1-15 of 15 results  for:

  • crimes of deception x
  • Christianity x
Clear all

Article

Backhouse, Sir Edmund Trelawny, second baronet (1873–1944), Sinologist and fraudster, eldest of the four surviving sons of Jonathan Edmund Backhouse, first baronet (1849–1918), a banker, and Florence (1845–1902), youngest daughter of Sir John Salusbury Salusbury-Trelawny, was born on 20 October 1873 at The Rookery, Middleton Tyas, Yorkshire...

Article

Bolron, Robert (fl. 1665–1682), informer and perjurer, was born in Newcastle upon Tyne. Apprenticed to a jeweller in London, he left after a year to become a foot soldier at Tynemouth Castle. During the Second Anglo-Dutch War (1665–7) he served on a frigate. In 1674 ...

Image

Robert Feilding (1650/5151–1712) by Jan van der Vaart, c.1678-79 (after Sir Peter Lely) © National Portrait Gallery, London

Article

Feilding, Robert (1650/51–1712), rake and bigamist, was born at Solihull, Warwickshire, the son of George Feilding, landowner, a kinsman of the earl of Denbigh. Nothing is known about his mother. He was admitted to the Middle Temple in 1673, but upon inheriting £600...

Article

Sidney Lee

revised by M. J. Mercer

Gahagan, Usher (d. 1749), classical scholar and coiner, came from a family in co. Westmeath, Ireland, but nothing more is known about his background or early life. He attended Trinity College, Dublin, with the intention of entering the law but his conversion to Catholicism while a student prevented him from being called to the bar. He left without taking a degree and was disowned by his parents. He married a wealthy heiress, whom he treated cruelly, and they soon separated. His conduct alienated his remaining friends, and with mounting debts he moved to ...

Article

La Cloche, Jacques de (1644/1647?–1669), pretended son of Charles II, may have come from Jersey, but nothing is known of his early life or true parentage. He claimed to be the son of Charles II (1630–1685) and he named a woman in his will as '...

Article

Lightowller, Thomas (fl. 1741–1769), coiner, was the eldest son of Thomas Lightowller, joiner, and his wife, Mary, of Walton-le-Dale, near Preston, Lancashire. His date and place of birth are uncertain but the parish registers of Walton-le-Dale record the marriage of his parents in 1721 and the baptism of their second son, ...

Article

Prance, Miles (fl. 1678–1688), perjurer, was born in Eastwood in the Isle of Ely. His father was Simon Prance, gentleman, a Roman Catholic convert of royalist sympathies. In his youth Miles Prance was apprenticed to a gold- and silversmith and in the early 1670s he was a servant-in-ordinary to ...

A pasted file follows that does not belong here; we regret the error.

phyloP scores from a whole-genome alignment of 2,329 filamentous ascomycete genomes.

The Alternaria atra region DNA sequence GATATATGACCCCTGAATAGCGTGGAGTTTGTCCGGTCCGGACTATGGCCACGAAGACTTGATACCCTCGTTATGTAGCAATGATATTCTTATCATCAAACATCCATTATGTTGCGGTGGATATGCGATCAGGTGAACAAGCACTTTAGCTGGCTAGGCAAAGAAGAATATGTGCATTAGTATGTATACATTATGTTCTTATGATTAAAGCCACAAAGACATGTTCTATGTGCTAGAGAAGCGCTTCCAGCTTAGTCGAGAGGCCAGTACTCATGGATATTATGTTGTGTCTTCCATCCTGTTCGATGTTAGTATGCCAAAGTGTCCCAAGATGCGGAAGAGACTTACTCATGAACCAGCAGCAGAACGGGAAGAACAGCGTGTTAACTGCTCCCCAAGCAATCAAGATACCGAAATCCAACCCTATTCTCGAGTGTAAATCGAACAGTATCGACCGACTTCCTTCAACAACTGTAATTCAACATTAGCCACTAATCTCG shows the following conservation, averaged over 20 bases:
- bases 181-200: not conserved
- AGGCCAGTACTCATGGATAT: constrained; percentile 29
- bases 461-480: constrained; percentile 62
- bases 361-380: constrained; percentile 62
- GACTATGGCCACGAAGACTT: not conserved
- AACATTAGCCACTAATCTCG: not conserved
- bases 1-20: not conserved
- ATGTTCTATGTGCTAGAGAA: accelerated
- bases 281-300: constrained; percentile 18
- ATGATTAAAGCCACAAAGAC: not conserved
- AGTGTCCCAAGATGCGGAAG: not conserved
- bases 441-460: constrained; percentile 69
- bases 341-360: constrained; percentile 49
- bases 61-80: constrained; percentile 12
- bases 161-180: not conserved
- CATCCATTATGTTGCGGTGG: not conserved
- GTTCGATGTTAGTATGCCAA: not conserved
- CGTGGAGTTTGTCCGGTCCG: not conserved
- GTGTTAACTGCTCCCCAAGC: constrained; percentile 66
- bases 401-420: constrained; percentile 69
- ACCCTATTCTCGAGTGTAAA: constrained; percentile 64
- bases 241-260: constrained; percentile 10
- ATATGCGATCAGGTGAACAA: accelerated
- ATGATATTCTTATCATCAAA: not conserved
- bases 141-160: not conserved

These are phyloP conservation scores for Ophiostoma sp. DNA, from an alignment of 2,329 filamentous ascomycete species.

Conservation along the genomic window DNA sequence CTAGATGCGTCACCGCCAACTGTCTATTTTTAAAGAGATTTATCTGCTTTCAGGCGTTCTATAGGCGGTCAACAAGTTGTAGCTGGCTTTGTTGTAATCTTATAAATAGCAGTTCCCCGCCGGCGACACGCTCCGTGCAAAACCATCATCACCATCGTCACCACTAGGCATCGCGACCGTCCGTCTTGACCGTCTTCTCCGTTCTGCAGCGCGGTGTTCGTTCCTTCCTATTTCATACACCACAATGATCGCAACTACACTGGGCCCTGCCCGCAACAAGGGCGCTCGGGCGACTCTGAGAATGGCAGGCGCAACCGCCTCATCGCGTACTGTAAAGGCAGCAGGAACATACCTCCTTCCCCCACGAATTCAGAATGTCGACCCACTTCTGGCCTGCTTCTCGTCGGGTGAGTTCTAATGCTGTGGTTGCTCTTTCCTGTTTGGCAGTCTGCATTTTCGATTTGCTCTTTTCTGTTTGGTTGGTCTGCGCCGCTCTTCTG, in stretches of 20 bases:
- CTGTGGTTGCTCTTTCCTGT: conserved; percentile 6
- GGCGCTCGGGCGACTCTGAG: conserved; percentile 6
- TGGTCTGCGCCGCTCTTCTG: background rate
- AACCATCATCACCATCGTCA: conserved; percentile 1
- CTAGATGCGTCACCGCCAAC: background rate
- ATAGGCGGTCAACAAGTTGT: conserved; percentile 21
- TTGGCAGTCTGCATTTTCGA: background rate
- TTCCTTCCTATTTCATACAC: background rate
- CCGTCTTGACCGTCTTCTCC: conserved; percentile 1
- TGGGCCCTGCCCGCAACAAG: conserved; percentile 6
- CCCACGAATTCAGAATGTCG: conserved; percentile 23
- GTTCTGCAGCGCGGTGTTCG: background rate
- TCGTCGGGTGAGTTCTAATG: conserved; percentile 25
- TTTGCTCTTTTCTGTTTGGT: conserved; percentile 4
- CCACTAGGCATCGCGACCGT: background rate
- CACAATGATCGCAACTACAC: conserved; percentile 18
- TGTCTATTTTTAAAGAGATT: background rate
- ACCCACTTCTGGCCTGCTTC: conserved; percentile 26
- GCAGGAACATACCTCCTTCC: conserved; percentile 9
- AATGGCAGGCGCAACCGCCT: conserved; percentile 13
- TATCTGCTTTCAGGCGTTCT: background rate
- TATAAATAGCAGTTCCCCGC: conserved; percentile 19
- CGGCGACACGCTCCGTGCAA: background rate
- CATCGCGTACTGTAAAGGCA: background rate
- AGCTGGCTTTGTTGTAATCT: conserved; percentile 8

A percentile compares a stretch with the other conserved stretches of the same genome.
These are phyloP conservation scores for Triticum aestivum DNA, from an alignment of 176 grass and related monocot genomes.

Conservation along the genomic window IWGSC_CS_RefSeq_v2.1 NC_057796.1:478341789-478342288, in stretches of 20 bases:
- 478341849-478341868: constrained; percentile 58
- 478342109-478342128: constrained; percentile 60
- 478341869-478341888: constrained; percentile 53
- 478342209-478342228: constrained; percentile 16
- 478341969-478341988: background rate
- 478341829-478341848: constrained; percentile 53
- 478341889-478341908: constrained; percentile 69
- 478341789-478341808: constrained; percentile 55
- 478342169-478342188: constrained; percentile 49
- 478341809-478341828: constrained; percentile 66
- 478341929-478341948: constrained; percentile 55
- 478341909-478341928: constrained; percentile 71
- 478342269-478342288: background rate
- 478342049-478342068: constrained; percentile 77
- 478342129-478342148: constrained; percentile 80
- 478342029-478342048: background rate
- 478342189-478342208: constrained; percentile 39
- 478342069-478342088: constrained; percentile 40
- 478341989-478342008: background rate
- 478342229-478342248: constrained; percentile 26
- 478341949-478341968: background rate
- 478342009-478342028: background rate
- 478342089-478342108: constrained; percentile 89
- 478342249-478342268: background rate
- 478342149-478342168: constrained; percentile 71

Article

Sadleir, John (1813–1856), politician and swindler, was born on 17 November 1813 at Shronell House in the parish of Shronell, co. Tipperary. He was the fifth of seven children of Clement William Sadleir, farmer and middleman, reputedly descended from Henry Sadeleyer of Hackney...

Image

John Sadleir (1813–1856) by unknown engraver courtesy of the National Library of Ireland

Article

Savundra, Emil [formerly Marion Emil Anacletus Pierre Savundranayagam] (1923–1976), swindler, was born on 6 July 1923 in Ceylon. His father was stated to have been a Ceylonese judge. He attended school in Ceylon, and although he never attended university, he gained a doctorate of civil law from the ...

Image

Emil Savundra (1923–1976) by unknown photographer © News International Newspapers Ltd

Article

Simnel, Lambert (b. 1476/7, d. after 1534), impostor and claimant to the English throne, was born probably in Oxford, the son of Thomas Simnel, a carpenter, organ maker, or cobbler. His origins are obscure, even in official accounts; his mother is unknown and he may have been illegitimate. Nothing is known of his upbringing....

Article

Warbeck, Perkin [Pierrechon de Werbecque; alias Richard Plantagenet, duke of York] (c. 1474–1499), impostor and claimant to the English throne, was, according to the confession he made in 1497, born at Tournai in France, the son of John Osbek, comptroller of the town of ...

Article

Wilford [Wulford], Ralph (c. 1479–1499), impostor and claimant to the English throne, was the son of a cordwainer who lived at the Black Bull in Bishopsgate Street, London. He was encouraged by an Augustinian friar named Patrick to challenge Henry VII's possession of the throne by impersonating the imprisoned ...